Table 1

Biosynthesis of nanoparticles using different plant extracts.

ExtractAverage sizea (nm)Reference
Aloe vera leaf15.28
Garlic7.317
Capsicum annumm L.4531
Olive leaf20 to 2532
Marigold flower10 to 9033
Rosa rugosa1234
Mango peel7 to 2735
Guava leaf10 to 9036
Cycas leaf2 to 637
Prusno persica40 to 9838
Apple30.2539
Onion33.640
Lemon25 to 5041
Mandarin peel5 to 2042
Watermelon1443
Orange peel7.3644
Habanero pepper19.3 to 26.4(This study)

aThe sizes was taken directly from the publications.

Notably, in biosynthesis, biomolecules play an important role as reducing and stabilizing agents.2123 We have as an example the Fourier-transform infrared spectroscopy method (FTIR), where, as reported, the detection of certain biomolecules belonging to amides, carboxyl, amino, and polyphenols groups on the surface of the nanoparticles synthesized in the tea.24 In Ref. 25, it was shown that the reduction of silver ions was due to terpenoids, polysaccharides, and flavonoids present in the leaf extract of Cinnamomum camphora. In addition, some studies highlight the antioxidant capacity of the plants or the fruit used in the synthesis. This is because it promotes the reduction of silver ions, and therefore, increases the formation of silver nanoparticles. For example, it has been suggested that green tea, pineapple, and Elephantopus scaber leaf are good antioxidants. As a result, these natural products were used to obtain silver nanoparticles.19,2628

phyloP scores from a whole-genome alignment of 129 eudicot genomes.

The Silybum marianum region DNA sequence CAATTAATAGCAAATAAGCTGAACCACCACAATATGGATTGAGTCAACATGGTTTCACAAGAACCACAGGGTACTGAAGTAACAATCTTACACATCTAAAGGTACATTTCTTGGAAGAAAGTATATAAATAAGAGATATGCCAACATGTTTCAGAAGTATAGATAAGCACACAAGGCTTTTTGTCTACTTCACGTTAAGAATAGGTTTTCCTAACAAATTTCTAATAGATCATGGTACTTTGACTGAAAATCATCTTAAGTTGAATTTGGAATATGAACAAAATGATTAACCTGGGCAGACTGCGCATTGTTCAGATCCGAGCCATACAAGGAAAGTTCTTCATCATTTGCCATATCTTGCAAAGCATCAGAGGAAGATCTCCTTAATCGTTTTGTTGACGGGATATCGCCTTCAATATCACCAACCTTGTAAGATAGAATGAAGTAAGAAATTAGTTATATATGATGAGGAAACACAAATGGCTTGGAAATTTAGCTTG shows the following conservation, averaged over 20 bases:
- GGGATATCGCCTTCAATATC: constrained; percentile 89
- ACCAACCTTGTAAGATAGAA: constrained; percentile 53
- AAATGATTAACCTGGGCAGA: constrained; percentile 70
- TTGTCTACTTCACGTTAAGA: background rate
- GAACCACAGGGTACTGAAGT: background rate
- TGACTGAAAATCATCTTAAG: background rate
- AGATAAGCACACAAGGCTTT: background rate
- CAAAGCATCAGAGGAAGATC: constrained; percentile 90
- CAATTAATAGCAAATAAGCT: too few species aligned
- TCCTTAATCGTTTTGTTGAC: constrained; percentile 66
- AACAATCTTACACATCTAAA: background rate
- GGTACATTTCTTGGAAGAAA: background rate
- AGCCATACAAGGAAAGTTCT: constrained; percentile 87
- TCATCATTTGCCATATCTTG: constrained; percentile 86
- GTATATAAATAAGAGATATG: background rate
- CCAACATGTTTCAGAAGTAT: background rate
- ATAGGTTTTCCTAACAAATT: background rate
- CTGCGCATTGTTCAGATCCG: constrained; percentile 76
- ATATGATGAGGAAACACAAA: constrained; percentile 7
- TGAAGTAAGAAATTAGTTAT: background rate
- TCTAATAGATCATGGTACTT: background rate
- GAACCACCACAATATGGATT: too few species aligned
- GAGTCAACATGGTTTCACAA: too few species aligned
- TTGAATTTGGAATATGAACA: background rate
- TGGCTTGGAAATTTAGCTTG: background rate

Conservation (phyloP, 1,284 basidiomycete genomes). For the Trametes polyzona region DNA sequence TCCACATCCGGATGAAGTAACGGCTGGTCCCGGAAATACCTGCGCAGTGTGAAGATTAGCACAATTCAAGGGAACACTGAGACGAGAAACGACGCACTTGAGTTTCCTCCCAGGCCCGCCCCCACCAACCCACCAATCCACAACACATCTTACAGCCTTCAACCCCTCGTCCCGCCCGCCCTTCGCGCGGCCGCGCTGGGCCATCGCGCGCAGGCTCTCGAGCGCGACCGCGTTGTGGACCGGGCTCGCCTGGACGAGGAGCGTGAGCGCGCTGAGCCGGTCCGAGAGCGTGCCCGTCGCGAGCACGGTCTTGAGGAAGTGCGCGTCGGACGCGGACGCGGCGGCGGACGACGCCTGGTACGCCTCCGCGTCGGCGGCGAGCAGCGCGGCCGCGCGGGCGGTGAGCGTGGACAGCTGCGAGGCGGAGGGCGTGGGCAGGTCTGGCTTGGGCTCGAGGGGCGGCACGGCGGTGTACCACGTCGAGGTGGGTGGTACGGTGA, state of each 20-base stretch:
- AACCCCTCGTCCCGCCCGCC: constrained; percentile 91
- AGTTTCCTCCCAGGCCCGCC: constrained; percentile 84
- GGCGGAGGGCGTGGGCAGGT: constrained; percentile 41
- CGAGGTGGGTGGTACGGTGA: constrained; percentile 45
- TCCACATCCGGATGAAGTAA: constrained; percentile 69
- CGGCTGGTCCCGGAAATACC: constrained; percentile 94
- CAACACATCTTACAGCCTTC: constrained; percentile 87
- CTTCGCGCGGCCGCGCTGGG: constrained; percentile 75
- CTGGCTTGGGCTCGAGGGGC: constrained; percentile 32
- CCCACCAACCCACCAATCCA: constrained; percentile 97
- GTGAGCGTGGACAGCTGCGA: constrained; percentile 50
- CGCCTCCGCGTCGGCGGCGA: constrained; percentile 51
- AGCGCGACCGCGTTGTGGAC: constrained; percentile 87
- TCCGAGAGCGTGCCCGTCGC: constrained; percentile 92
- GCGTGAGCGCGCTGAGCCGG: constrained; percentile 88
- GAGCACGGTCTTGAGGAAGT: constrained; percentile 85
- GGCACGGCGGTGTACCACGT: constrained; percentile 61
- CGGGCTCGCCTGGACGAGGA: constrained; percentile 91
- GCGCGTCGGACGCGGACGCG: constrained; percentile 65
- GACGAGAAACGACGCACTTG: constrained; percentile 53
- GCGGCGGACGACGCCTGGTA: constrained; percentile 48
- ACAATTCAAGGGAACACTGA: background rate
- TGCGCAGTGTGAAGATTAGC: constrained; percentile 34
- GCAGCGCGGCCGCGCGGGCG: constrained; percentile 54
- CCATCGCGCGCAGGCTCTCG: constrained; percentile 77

The aim of this study was to explore the effect of habanero pepper in the synthesis of the silver nanoparticles. We chose this fruit because it is not only a great antioxidant of Mexican origin, where it is grown and consumed, but also because of its economic importance and its nutritional value.29